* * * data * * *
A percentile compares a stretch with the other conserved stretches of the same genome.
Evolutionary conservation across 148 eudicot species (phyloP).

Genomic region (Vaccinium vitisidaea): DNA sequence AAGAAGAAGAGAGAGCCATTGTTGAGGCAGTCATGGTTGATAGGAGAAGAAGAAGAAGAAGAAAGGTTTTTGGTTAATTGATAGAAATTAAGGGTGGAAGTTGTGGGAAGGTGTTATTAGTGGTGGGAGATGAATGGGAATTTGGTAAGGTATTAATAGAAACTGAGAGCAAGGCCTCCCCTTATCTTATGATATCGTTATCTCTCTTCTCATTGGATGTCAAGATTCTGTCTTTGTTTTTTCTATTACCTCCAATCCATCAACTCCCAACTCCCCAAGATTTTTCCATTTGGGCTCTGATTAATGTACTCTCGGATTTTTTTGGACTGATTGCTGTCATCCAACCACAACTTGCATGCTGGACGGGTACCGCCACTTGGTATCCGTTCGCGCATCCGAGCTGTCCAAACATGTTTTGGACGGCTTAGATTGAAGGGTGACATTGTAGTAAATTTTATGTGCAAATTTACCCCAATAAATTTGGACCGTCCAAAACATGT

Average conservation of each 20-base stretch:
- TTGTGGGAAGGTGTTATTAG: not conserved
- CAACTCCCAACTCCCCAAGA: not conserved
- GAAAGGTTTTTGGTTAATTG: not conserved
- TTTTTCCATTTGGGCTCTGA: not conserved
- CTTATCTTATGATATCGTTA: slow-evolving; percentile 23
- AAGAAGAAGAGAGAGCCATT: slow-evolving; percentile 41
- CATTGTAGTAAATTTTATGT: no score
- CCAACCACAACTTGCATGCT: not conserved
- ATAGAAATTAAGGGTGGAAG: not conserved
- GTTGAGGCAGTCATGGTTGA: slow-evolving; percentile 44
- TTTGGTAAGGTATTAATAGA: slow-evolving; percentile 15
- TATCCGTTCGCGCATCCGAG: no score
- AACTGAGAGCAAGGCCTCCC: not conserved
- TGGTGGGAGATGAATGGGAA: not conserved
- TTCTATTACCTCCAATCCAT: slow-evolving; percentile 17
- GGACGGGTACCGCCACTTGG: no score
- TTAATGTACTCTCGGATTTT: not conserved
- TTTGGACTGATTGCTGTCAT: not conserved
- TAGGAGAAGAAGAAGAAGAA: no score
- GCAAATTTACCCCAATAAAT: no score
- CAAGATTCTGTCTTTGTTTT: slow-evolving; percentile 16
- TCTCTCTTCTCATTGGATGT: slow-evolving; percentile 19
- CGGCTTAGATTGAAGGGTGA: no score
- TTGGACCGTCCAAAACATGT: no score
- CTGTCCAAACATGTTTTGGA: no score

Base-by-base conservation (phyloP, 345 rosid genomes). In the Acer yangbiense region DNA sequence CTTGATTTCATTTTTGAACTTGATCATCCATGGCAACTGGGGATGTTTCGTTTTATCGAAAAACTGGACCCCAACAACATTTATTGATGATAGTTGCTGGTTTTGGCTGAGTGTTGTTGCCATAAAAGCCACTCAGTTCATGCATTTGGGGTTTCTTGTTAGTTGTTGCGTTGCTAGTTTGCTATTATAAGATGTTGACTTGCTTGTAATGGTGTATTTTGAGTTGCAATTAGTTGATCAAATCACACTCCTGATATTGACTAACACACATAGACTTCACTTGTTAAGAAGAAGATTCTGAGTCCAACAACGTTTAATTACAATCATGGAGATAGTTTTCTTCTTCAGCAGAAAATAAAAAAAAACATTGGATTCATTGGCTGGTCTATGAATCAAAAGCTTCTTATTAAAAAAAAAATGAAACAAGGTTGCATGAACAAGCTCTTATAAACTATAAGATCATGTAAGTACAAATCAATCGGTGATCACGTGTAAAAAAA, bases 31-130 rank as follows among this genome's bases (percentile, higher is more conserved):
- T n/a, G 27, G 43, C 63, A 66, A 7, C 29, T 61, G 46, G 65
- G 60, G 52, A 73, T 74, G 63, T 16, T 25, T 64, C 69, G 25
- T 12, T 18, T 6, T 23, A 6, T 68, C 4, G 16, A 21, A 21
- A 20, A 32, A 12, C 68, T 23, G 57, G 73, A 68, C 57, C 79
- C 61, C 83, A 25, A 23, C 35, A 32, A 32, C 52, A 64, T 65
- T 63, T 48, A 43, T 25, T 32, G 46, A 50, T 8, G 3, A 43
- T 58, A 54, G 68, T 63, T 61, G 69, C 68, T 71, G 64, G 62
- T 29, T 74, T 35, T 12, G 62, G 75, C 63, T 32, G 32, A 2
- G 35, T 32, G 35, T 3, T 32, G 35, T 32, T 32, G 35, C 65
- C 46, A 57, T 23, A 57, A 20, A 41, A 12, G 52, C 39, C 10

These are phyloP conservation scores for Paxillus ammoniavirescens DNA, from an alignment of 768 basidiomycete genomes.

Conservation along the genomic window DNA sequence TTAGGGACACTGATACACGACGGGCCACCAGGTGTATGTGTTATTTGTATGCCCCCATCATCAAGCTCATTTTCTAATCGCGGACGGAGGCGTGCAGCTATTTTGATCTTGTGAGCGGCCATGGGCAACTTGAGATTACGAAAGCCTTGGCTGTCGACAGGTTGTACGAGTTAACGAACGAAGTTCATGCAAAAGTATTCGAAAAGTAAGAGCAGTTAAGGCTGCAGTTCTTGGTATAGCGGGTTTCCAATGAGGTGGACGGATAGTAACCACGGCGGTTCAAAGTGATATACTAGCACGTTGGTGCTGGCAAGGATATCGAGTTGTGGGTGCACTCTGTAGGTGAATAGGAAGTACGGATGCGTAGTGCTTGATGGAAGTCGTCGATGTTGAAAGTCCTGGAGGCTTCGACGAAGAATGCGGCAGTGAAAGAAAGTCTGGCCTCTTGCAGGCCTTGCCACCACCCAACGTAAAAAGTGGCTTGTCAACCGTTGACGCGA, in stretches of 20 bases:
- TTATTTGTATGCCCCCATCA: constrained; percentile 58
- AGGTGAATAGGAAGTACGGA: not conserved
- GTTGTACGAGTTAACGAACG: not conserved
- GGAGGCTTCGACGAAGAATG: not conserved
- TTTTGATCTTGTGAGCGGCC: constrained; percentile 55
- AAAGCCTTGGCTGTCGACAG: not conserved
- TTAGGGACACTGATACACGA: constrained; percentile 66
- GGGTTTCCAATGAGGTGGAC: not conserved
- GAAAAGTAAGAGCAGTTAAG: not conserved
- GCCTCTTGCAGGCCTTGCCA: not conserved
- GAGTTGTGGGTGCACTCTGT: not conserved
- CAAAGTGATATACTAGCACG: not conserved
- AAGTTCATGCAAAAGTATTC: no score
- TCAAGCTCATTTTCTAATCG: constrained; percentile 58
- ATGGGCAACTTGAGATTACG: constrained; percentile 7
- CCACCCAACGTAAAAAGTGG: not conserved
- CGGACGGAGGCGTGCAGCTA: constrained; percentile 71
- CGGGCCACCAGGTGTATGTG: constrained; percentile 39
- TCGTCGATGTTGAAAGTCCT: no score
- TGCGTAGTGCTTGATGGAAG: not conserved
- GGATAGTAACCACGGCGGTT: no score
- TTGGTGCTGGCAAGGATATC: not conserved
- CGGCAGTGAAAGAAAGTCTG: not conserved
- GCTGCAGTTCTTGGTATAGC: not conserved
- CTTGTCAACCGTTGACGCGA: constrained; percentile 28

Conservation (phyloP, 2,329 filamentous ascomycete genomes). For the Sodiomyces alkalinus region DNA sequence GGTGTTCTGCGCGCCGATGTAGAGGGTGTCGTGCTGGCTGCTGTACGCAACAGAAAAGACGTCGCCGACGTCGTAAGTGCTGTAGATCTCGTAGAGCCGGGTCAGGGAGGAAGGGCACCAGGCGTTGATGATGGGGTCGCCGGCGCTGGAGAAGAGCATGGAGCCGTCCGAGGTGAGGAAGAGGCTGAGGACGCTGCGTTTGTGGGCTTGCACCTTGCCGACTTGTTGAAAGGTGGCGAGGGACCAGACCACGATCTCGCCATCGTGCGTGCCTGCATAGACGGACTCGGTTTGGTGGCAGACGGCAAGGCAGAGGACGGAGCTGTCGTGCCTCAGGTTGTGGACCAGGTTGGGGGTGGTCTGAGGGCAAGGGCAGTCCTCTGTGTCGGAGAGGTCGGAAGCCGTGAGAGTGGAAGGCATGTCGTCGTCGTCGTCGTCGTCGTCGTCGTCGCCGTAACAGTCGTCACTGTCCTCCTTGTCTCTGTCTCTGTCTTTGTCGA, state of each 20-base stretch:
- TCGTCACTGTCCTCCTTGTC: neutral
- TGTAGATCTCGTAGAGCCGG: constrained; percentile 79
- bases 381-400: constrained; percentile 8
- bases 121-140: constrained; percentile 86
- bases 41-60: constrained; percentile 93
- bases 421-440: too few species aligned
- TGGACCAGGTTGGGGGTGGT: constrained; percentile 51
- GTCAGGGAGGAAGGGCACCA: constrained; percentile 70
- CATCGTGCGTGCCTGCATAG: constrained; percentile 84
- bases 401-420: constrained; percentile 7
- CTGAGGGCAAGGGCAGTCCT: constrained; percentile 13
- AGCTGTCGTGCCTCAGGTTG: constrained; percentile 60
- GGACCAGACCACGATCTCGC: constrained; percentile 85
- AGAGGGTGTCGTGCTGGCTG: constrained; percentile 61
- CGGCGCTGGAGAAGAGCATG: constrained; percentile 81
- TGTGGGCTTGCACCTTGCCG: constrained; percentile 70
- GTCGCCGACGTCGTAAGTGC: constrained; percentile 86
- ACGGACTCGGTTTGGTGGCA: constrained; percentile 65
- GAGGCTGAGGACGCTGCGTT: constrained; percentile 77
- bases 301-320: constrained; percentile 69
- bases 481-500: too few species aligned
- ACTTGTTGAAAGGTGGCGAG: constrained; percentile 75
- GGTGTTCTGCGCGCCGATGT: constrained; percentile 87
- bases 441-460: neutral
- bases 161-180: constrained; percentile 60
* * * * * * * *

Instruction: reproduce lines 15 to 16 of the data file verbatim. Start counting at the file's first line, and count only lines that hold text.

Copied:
- TTTGGTAAGGTATTAATAGA: slow-evolving; percentile 15
- TATCCGTTCGCGCATCCGAG: no score